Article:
That sympathy shaped the Americans’ opposition to Zionism and talk of mutual respect with the Arab world. But the spies often sounded like Graham Greene’s Quiet American. Kim Philby, the British-Soviet double agent, even claimed that his acquaintance, Kim Roosevelt, was the inspiration for Greene’s character, as a “courteous, soft-spoken Easterner with impeccable social connections… the last person you would expect to be up to the neck in dirty tricks.” That included Kim’s notorious leading involvement in the joint British-American coup in Iran in 1953, known as Operation Ajax, to overthrow the democratically elected prime minister, Mohammad Mosaddegh, and reinstall the young Shah, Mohammad Reza Pahlavi, after Mosaddegh nationalized Iran’s oil industry.
Kim likely exaggerated his own role in Operation Ajax. In private retellings and a book, he described it as something out of Rudyard Kipling’s Kim, a favorite book since his childhood. Adventurous appeals aside, the coup had a poisonous legacy for Iranian-American relations as it helped lay the foundation for the Shah’s enduring authoritarianism that led to the Islamic Revolution.
Wilford contrasts the hopes expressed by the spies and young Arab nationalists in Cairo and Damascus for a new kind of power relationship with the reality of American ambition, deceit, and blunder. The drama played out most of all in Cairo, where Kim and the CIA station first supported the Free Officers who overthrew King Farouk in 1952, especially their young leader, Gamal Abdel Nasser. Wilford notes that one local agent even wrote a series of papers on Western political theory and had them translated into Arabic to distribute to Nasser’s Revolutionary Command Council. Copeland, who was by then in Cairo under the cover of consulting with Booz, Allen, & Hamilton, would conspicuously host Nasser at his villa in the leafy Cairo suburb of Maadi.
But the honeymoon was over by the mid-1950s, when the Americans refused Nasser’s continued requests for development assistance to Egypt, including weapons, and failed to buy him off with a briefcase of $3 million cash. Rebuffed by Washington, offended by the attempted bribe, and unwilling to enter a British-backed, anti-Soviet regional security pact, Nasser threw his lot in with the Non-Aligned Movement and then secured arms from Moscow through Czechoslovakia. In 1956, he nationalized the Suez Canal, which sparked the joint British-French-Israeli invasion, which was only defused through American pressure. Nasser turned military defeat into political victory and catapulted to postcolonial hero status in the Arab world.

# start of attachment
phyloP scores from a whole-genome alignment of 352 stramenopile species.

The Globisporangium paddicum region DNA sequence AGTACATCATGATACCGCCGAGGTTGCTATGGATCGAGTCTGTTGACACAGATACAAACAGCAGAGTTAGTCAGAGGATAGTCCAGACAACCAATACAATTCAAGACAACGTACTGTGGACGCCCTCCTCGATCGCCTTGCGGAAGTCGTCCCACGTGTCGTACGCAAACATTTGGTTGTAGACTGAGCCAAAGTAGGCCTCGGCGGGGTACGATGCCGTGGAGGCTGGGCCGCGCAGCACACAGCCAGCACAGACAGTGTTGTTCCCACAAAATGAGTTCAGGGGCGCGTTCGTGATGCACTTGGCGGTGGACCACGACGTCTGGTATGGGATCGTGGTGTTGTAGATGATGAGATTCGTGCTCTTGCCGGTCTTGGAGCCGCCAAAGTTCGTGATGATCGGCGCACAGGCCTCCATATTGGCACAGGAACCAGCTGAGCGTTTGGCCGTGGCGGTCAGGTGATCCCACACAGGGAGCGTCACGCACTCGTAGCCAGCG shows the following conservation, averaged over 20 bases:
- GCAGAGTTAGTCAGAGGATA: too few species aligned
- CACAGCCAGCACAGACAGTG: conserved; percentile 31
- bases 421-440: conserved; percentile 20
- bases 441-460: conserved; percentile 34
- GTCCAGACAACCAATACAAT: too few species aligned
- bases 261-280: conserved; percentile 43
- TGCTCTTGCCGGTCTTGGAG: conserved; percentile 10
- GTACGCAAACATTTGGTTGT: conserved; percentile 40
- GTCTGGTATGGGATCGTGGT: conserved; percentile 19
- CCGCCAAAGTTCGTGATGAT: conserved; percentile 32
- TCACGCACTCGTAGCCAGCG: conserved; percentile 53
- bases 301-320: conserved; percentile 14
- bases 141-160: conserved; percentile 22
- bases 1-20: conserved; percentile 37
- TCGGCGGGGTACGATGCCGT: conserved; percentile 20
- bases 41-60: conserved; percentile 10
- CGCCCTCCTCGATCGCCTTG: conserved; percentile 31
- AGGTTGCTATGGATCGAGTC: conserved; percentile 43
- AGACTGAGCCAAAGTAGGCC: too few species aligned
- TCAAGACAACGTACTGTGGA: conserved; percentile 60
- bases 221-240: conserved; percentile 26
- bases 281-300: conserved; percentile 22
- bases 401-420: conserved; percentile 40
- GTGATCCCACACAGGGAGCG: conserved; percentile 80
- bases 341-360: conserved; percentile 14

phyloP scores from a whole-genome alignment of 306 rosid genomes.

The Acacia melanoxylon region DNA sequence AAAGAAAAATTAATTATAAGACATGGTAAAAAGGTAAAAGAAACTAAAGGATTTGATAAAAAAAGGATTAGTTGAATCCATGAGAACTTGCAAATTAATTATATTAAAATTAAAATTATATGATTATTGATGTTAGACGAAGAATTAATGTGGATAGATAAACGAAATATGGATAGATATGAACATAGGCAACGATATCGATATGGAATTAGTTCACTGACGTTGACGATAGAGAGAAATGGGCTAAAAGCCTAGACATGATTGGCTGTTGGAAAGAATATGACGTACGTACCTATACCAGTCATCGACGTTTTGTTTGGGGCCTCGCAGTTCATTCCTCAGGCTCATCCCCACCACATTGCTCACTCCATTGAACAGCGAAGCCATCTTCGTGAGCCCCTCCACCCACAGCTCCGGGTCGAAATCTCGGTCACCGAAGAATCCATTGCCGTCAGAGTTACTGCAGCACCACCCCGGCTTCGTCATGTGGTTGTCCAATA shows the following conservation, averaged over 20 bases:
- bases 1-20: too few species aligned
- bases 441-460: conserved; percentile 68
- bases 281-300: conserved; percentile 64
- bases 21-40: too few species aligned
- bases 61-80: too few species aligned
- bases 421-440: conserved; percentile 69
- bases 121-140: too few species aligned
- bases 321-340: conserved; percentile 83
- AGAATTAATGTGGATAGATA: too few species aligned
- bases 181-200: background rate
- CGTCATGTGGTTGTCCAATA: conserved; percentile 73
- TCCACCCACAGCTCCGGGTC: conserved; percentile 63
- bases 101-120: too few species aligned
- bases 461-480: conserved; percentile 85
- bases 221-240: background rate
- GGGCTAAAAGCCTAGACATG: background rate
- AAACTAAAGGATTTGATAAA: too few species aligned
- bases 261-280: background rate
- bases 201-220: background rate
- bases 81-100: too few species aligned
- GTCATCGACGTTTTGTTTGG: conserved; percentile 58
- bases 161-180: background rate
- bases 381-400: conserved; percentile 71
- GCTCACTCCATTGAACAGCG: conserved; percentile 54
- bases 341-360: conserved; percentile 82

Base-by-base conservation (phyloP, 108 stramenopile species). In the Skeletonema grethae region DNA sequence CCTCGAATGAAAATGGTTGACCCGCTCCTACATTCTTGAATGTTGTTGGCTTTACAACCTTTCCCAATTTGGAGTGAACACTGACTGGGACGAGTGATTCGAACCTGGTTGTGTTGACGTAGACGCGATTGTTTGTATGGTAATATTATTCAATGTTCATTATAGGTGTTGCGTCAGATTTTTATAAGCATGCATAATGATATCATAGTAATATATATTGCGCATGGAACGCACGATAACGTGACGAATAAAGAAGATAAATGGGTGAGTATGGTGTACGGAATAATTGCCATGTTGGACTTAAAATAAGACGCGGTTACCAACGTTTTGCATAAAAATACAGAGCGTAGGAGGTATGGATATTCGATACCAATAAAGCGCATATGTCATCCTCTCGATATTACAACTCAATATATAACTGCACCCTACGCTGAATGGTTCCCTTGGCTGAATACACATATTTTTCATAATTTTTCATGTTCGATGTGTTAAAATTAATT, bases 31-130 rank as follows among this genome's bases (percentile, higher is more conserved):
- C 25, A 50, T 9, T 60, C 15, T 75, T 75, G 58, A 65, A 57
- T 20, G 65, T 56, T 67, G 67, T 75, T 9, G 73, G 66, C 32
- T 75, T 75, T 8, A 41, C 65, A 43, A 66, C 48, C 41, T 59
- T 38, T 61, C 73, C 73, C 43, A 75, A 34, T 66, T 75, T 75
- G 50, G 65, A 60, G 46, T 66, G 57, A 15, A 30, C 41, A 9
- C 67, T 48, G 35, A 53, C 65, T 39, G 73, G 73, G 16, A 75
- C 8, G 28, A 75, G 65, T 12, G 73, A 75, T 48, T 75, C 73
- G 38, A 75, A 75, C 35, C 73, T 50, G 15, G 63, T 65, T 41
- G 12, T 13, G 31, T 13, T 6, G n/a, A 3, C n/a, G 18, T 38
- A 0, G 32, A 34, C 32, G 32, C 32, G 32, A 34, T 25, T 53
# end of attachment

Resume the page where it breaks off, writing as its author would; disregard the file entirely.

Wilford has surprisingly little to say about this pivotal event of Nasser’s rise in the 1950s; he just sums up the Suez Crisis as the “world-famous events.” The elision is more obvious given the overdue attention he pays to historical sidetracks, like the CIA’s support and funding of American Friends of the Middle East, a citizen group that tried to sway U.S. public opinion away from Israel and toward Arabs in the 1950s. Although certainly notable that the CIA helped propagate anti-Zionism to the American public in the 1950s—a pet project, Wilford argues, of the ardent anti-Zionists in the CIA, led by Kim—the Friends got nowhere and shaped little to no policy before petering out in 1967.
Rather than transform power relations in the Middle East, this spy clique made America into the next resented and even reviled foreign power in a region that has known too many. “The genius of you Americans is that you never made clear-cut stupid moves,” Nasser told Copeland in 1957, “only complicated stupid moves.” A stubborn desire to pursue regime change in Syria through strongmen with little local support base pushed Syria closer to Moscow, not farther from it, and led to the domination of the Baath party, with contemporary overtones. As Wilford writes, “some recent pronouncements about the Agency’s lack of assets in Syria could easily have dated from the summer of 1957.”
And for all their supposed rejection of Orientalist attitudes about the region from their British counterparts, they didn’t always sound so different. Archie described his wartime posting in North Africa as feeling “like Connecticut Yankees, transferred to an earlier, more tranquil century.” Their failures were many, from their doublespeak to the false promise of magnanimity in how Washington dealt with the Middle East. But they also joined guile with credulity; they were quiet Americans. On the way to Tehran in July 1953 to overthrow Mossadegh, Kim recalled what his father wrote about an African hunting trip with his grandfather, Teddy Roosevelt: “It was a great adventure, and all the world was young!”
Frederick Deknatel is a staff editor at Foreign Affairs.